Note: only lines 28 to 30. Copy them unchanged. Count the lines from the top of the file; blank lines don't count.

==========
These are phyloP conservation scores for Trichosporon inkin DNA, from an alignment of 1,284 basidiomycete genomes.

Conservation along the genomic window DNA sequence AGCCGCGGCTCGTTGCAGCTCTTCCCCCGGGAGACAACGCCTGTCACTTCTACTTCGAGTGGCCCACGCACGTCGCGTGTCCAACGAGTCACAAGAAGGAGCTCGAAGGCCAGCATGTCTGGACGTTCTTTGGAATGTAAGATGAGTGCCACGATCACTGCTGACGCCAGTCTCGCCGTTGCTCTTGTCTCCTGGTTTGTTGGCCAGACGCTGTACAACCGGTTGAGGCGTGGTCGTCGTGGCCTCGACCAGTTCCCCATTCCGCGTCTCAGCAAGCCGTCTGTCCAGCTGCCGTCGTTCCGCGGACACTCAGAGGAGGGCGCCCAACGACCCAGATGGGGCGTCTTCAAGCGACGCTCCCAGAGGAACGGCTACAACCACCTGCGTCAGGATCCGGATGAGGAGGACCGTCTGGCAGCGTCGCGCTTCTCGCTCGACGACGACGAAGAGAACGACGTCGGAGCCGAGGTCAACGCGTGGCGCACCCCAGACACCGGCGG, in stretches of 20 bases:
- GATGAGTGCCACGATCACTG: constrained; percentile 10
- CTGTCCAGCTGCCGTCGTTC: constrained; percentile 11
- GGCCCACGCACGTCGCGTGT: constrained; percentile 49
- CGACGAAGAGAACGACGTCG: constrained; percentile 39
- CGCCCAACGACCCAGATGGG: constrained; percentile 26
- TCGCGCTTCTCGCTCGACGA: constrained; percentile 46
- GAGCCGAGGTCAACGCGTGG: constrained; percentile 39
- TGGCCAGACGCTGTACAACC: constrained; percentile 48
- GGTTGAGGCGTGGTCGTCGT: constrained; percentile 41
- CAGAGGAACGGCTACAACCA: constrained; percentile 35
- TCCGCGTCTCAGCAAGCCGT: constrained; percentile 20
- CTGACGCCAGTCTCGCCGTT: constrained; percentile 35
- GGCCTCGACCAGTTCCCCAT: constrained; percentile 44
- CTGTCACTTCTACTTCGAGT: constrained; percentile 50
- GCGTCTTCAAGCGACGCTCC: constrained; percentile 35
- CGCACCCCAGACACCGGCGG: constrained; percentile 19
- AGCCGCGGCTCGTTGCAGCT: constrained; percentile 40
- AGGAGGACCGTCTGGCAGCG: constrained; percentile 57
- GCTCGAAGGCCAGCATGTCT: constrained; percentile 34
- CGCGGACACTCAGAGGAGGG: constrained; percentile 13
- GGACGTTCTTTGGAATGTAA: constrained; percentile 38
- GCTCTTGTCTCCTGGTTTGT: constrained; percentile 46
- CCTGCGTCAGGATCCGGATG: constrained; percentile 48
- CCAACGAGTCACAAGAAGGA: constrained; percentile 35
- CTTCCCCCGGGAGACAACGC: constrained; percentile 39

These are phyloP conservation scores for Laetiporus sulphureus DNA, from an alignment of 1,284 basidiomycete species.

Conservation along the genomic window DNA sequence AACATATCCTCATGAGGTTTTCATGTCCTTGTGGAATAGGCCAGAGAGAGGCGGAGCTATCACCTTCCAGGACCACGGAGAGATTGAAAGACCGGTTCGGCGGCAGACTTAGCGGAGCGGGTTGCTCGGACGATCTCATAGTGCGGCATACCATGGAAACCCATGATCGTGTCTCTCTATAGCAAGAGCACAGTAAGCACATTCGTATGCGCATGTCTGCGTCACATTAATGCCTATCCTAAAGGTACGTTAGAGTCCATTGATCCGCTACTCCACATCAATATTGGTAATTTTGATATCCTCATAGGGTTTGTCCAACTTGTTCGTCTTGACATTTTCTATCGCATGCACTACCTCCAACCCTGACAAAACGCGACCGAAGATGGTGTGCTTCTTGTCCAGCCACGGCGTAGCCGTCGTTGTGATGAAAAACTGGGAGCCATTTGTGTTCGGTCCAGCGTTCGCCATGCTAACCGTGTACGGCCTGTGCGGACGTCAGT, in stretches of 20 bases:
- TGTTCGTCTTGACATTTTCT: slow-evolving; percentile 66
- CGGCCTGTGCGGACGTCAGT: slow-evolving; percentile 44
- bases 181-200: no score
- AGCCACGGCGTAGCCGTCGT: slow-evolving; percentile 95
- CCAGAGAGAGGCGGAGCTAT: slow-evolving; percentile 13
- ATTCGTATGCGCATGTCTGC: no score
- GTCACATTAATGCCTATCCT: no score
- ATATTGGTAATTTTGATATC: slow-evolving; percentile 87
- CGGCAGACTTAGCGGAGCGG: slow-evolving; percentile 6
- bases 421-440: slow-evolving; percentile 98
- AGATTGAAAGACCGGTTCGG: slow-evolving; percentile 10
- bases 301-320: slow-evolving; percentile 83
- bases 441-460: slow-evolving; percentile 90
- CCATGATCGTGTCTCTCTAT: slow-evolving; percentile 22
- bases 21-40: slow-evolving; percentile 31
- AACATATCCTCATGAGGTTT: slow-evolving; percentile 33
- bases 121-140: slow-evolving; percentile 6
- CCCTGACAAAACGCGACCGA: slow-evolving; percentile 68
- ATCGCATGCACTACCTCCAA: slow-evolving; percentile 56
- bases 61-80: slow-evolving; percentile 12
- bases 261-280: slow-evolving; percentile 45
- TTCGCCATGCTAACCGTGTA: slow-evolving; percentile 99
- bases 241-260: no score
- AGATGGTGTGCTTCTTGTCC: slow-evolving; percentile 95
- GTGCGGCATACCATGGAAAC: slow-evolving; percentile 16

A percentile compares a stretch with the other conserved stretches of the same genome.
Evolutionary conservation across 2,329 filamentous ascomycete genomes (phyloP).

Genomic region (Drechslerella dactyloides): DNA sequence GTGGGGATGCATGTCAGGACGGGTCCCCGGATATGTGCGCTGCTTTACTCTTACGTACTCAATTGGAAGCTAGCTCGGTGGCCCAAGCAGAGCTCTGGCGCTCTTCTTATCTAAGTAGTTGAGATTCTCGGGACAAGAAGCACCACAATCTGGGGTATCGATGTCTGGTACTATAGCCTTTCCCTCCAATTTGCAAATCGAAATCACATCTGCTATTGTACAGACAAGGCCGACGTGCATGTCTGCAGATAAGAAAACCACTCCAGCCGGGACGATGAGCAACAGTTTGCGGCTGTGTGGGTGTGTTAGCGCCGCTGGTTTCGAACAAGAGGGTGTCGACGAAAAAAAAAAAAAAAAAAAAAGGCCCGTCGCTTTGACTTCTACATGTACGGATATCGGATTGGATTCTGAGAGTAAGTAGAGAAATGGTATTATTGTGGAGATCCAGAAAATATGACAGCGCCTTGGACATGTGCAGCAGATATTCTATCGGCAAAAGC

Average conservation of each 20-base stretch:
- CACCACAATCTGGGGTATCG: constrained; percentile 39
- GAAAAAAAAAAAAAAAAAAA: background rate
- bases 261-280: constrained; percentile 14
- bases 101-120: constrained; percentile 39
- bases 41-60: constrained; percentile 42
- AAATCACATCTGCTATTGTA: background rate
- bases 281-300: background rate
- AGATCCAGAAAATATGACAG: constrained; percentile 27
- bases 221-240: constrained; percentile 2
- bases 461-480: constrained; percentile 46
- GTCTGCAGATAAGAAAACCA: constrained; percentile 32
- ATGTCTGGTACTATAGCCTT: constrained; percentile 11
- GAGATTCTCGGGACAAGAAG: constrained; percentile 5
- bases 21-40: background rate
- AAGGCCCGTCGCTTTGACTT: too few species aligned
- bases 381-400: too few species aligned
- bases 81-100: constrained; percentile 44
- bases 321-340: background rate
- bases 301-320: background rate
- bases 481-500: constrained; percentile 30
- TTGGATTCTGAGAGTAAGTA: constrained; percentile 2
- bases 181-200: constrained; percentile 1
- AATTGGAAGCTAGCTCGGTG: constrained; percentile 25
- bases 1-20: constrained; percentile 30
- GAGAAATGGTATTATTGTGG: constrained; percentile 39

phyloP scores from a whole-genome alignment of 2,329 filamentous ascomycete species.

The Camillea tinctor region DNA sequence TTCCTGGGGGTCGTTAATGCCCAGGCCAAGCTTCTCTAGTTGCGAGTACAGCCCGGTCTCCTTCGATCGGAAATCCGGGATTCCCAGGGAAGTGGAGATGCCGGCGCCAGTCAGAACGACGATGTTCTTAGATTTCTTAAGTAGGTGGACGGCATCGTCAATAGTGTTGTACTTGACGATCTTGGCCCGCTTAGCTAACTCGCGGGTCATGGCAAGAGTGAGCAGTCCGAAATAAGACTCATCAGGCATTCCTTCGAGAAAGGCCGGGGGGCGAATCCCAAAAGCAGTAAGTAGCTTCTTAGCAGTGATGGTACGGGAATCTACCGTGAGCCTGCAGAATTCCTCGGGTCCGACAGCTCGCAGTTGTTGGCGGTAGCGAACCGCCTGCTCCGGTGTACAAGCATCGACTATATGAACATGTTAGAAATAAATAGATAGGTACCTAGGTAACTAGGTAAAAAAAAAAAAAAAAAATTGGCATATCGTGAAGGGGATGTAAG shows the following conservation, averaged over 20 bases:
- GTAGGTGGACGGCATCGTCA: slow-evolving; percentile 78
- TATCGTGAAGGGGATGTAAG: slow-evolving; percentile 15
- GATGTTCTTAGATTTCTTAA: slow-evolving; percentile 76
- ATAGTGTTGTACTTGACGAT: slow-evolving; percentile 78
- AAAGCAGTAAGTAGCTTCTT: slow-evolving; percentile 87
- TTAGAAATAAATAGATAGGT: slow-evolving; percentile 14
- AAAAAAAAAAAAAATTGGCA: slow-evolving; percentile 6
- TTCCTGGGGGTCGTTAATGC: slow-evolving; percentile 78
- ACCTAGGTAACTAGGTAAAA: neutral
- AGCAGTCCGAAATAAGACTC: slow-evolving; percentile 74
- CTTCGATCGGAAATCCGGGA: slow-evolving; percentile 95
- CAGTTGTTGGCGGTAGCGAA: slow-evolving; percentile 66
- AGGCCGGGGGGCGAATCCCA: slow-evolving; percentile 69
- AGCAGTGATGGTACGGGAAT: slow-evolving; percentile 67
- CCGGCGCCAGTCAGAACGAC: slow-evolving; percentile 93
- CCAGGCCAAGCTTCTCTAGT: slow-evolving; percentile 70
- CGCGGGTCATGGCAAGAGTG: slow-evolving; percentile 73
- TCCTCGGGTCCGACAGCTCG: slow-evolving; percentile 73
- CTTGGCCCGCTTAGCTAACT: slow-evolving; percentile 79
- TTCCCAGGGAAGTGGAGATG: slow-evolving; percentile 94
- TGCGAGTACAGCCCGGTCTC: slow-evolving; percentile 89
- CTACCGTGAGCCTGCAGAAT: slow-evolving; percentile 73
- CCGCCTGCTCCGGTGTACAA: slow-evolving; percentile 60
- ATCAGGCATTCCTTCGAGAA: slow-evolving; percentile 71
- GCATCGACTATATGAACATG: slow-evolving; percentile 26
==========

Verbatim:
These are phyloP conservation scores for Laetiporus sulphureus DNA, from an alignment of 1,284 basidiomycete species.

Conservation along the genomic window DNA sequence AACATATCCTCATGAGGTTTTCATGTCCTTGTGGAATAGGCCAGAGAGAGGCGGAGCTATCACCTTCCAGGACCACGGAGAGATTGAAAGACCGGTTCGGCGGCAGACTTAGCGGAGCGGGTTGCTCGGACGATCTCATAGTGCGGCATACCATGGAAACCCATGATCGTGTCTCTCTATAGCAAGAGCACAGTAAGCACATTCGTATGCGCATGTCTGCGTCACATTAATGCCTATCCTAAAGGTACGTTAGAGTCCATTGATCCGCTACTCCACATCAATATTGGTAATTTTGATATCCTCATAGGGTTTGTCCAACTTGTTCGTCTTGACATTTTCTATCGCATGCACTACCTCCAACCCTGACAAAACGCGACCGAAGATGGTGTGCTTCTTGTCCAGCCACGGCGTAGCCGTCGTTGTGATGAAAAACTGGGAGCCATTTGTGTTCGGTCCAGCGTTCGCCATGCTAACCGTGTACGGCCTGTGCGGACGTCAGT, in stretches of 20 bases:
- TGTTCGTCTTGACATTTTCT: slow-evolving; percentile 66